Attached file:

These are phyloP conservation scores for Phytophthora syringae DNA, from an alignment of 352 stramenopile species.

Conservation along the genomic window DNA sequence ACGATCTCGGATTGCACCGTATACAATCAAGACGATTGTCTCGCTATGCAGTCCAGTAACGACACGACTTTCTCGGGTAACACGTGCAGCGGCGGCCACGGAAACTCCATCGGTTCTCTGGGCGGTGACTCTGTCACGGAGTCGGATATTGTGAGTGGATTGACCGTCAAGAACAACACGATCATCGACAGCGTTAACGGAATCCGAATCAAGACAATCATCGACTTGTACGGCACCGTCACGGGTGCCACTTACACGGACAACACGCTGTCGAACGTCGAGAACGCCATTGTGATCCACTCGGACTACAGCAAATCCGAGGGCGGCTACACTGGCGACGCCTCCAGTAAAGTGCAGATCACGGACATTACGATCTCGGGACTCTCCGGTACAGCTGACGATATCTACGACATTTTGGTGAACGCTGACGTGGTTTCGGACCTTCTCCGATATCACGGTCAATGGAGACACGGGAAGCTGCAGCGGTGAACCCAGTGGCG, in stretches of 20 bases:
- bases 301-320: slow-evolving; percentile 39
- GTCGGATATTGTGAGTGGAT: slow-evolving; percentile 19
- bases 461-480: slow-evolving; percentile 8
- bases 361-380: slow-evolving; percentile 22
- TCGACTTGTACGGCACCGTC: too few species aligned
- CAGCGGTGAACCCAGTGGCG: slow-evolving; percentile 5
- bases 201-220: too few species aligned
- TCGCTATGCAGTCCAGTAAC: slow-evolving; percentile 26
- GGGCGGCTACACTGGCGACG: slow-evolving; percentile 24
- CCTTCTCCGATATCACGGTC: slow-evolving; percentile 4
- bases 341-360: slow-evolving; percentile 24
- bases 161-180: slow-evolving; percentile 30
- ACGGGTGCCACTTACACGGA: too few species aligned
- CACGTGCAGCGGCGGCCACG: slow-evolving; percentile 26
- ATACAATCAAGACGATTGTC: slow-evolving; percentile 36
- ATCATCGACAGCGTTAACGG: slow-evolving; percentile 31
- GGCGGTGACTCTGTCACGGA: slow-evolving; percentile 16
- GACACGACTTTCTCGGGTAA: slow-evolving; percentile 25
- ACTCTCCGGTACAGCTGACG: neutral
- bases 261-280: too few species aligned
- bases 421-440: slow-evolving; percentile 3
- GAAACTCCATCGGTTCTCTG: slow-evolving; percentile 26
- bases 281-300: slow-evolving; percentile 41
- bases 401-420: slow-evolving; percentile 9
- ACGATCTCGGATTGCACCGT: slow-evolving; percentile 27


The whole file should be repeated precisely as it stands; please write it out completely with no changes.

These are phyloP conservation scores for Phytophthora syringae DNA, from an alignment of 352 stramenopile species.

Conservation along the genomic window DNA sequence ACGATCTCGGATTGCACCGTATACAATCAAGACGATTGTCTCGCTATGCAGTCCAGTAACGACACGACTTTCTCGGGTAACACGTGCAGCGGCGGCCACGGAAACTCCATCGGTTCTCTGGGCGGTGACTCTGTCACGGAGTCGGATATTGTGAGTGGATTGACCGTCAAGAACAACACGATCATCGACAGCGTTAACGGAATCCGAATCAAGACAATCATCGACTTGTACGGCACCGTCACGGGTGCCACTTACACGGACAACACGCTGTCGAACGTCGAGAACGCCATTGTGATCCACTCGGACTACAGCAAATCCGAGGGCGGCTACACTGGCGACGCCTCCAGTAAAGTGCAGATCACGGACATTACGATCTCGGGACTCTCCGGTACAGCTGACGATATCTACGACATTTTGGTGAACGCTGACGTGGTTTCGGACCTTCTCCGATATCACGGTCAATGGAGACACGGGAAGCTGCAGCGGTGAACCCAGTGGCG, in stretches of 20 bases:
- bases 301-320: slow-evolving; percentile 39
- GTCGGATATTGTGAGTGGAT: slow-evolving; percentile 19
- bases 461-480: slow-evolving; percentile 8
- bases 361-380: slow-evolving; percentile 22
- TCGACTTGTACGGCACCGTC: too few species aligned
- CAGCGGTGAACCCAGTGGCG: slow-evolving; percentile 5
- bases 201-220: too few species aligned
- TCGCTATGCAGTCCAGTAAC: slow-evolving; percentile 26
- GGGCGGCTACACTGGCGACG: slow-evolving; percentile 24
- CCTTCTCCGATATCACGGTC: slow-evolving; percentile 4
- bases 341-360: slow-evolving; percentile 24
- bases 161-180: slow-evolving; percentile 30
- ACGGGTGCCACTTACACGGA: too few species aligned
- CACGTGCAGCGGCGGCCACG: slow-evolving; percentile 26
- ATACAATCAAGACGATTGTC: slow-evolving; percentile 36
- ATCATCGACAGCGTTAACGG: slow-evolving; percentile 31
- GGCGGTGACTCTGTCACGGA: slow-evolving; percentile 16
- GACACGACTTTCTCGGGTAA: slow-evolving; percentile 25
- ACTCTCCGGTACAGCTGACG: neutral
- bases 261-280: too few species aligned
- bases 421-440: slow-evolving; percentile 3
- GAAACTCCATCGGTTCTCTG: slow-evolving; percentile 26
- bases 281-300: slow-evolving; percentile 41
- bases 401-420: slow-evolving; percentile 9
- ACGATCTCGGATTGCACCGT: slow-evolving; percentile 27